National

Capital crippled by protests over citizenship law

Our Bureau New Delhi | Updated on December 19, 2019 Published on December 19, 2019

Traffic was reduced to a crawl for miles on the Delhi-Gurgaon expressway due to protests against the Citizenship Amendment Act on Thursday   -  -

Mobile/internet blackout, Metro and traffic disruptions throw normal life out of gear

Delhi and its adjoining areas saw a clampdown on mobile phone services, traffic snarls, metro rail blockages and delayed flights following protests against the Citizenship Amendment Act (CAA) on Thursday.

Normal life in the country’s Capital and in adjoining cities like Gurgaon was disrupted following protests against the CAA and steps taken by government authorities to clamp down on protests.

Communication and connectivity – through mobile, metro rail and roads – got hit as service providers such as Airtel, Delhi Metro Rail Corporation (DMRC), Vodafone-Idea and Jio shut down their services and roads were blocked in parts of the Capital following government orders.

Steps by police to check the inflow of protesters from adjoining areas of Delhi resulted in traffic jams on the National Highway connecting Delhi and Haryana. These traffic jams – which made it a nightmare for people trying to reach their work-places in the national capital region – also led to passengers missing their flights. Taking note of these difficulties, airlines such as Air India, GoAir, Indigo and Vistara curtailed or delayed their flights.

Communication shut down

To block all kinds of inflammatory communication, Internet service providers were asked to shut down certain apps between 9 am and 1 pm. Bharti Airtel, Reliance Jio and Vodafone-Idea were told by the Centre to shut down their Internet services till 1 pm, sources confirmed. Operators refrained from commenting, but company sources confirmed they were asked to “shut down” voice, data and SMS (text messages) from 9 am to 1 pm in some parts of Delhi following a directive from the Delhi Police.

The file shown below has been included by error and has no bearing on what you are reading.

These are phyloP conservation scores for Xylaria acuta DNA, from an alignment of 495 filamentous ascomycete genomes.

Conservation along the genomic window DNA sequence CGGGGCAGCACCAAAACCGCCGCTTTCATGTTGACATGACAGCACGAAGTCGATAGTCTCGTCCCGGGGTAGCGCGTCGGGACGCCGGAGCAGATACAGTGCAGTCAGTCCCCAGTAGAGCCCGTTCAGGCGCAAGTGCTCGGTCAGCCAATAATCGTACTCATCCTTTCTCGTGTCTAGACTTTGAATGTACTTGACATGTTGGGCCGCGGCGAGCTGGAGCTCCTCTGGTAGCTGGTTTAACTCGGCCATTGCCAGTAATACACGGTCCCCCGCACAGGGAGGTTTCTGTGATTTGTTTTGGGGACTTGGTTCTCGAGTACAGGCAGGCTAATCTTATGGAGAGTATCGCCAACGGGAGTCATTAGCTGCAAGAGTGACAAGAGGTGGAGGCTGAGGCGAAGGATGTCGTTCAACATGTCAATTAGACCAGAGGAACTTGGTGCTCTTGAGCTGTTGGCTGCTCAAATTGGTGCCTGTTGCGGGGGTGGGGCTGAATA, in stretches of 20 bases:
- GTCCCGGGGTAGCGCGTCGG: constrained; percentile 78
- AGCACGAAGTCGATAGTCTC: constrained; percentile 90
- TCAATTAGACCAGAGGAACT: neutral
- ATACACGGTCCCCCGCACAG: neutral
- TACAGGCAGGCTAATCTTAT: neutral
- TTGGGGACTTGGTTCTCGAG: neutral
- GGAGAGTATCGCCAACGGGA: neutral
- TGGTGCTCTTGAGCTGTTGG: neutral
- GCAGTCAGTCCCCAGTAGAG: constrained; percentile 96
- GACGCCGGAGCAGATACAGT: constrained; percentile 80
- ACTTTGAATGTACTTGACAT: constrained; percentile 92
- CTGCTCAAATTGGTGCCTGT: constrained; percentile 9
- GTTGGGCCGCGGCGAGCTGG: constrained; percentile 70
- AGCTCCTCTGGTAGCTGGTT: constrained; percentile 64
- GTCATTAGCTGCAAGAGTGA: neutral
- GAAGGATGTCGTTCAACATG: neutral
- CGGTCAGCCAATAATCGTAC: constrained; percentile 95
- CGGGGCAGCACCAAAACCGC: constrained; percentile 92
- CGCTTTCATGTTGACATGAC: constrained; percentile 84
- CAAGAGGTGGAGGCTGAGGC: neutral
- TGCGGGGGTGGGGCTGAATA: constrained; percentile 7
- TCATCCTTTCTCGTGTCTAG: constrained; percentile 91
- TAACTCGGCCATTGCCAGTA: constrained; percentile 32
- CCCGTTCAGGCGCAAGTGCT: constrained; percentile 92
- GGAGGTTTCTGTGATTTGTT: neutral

Sunil Mittal, Chairman, Bharti Airtel, later in the day, said the company had complied with a government directive in this regard. “There is a government order and we are just following it,” Mittal told reporters after a pre-Budget meeting with Finance Minister Nirmala Sitharaman.

Commuting glitches

Delhi Metro, which is the lifeline for lakhs of people, also closed entry and exit points at several stations.

The urban rail transporter tweeted some 11 times for roughly eight hours of the day (between 9:30 am and 6 pm) under the head “security update”, informing passengers regarding its plans to suspend halts and entry and exit from about 18 stations.

Delhi and approach roads also saw traffic jams and snarls during the day as motorists avoided protest areas, and police blocked some routes and upped its security checks. Authorities also took to Twitter to update people on the traffic situation. A National Highway connecting Delhi and Gurgaon, which houses lots of corporates and multinationals, also saw serpentine queues, resulting in loss of productive hours and fuel.

As passengers were stuck in traffic jams, airlines such as Air India, GoAir, IndiGo and Vistara delayed their flights to accommodate passengers, offered to re-book passengers by either waiving cancellation or re-booking fee, or offered to fit them in the next flight provided seats were available. However, passengers had to bear higher flight charges due to the last minute booking.

IndiGo, which had curtailed 10 per cent of its flights, also booked hotel rooms closer to the airport to keep its crew ready to be deployed at a short notice. Air India offered to give “full refund” to all passengers who were unable to reach the airport or reached late on Thursday. “Passengers wanting to cancel today for this reason will also get full refund,” Air India said.

Follow us on Telegram, Facebook, Twitter, Instagram, YouTube and Linkedin. You can also download our Android App or IOS App.

Published on December 19, 2019
This article is closed for comments.
Please Email the Editor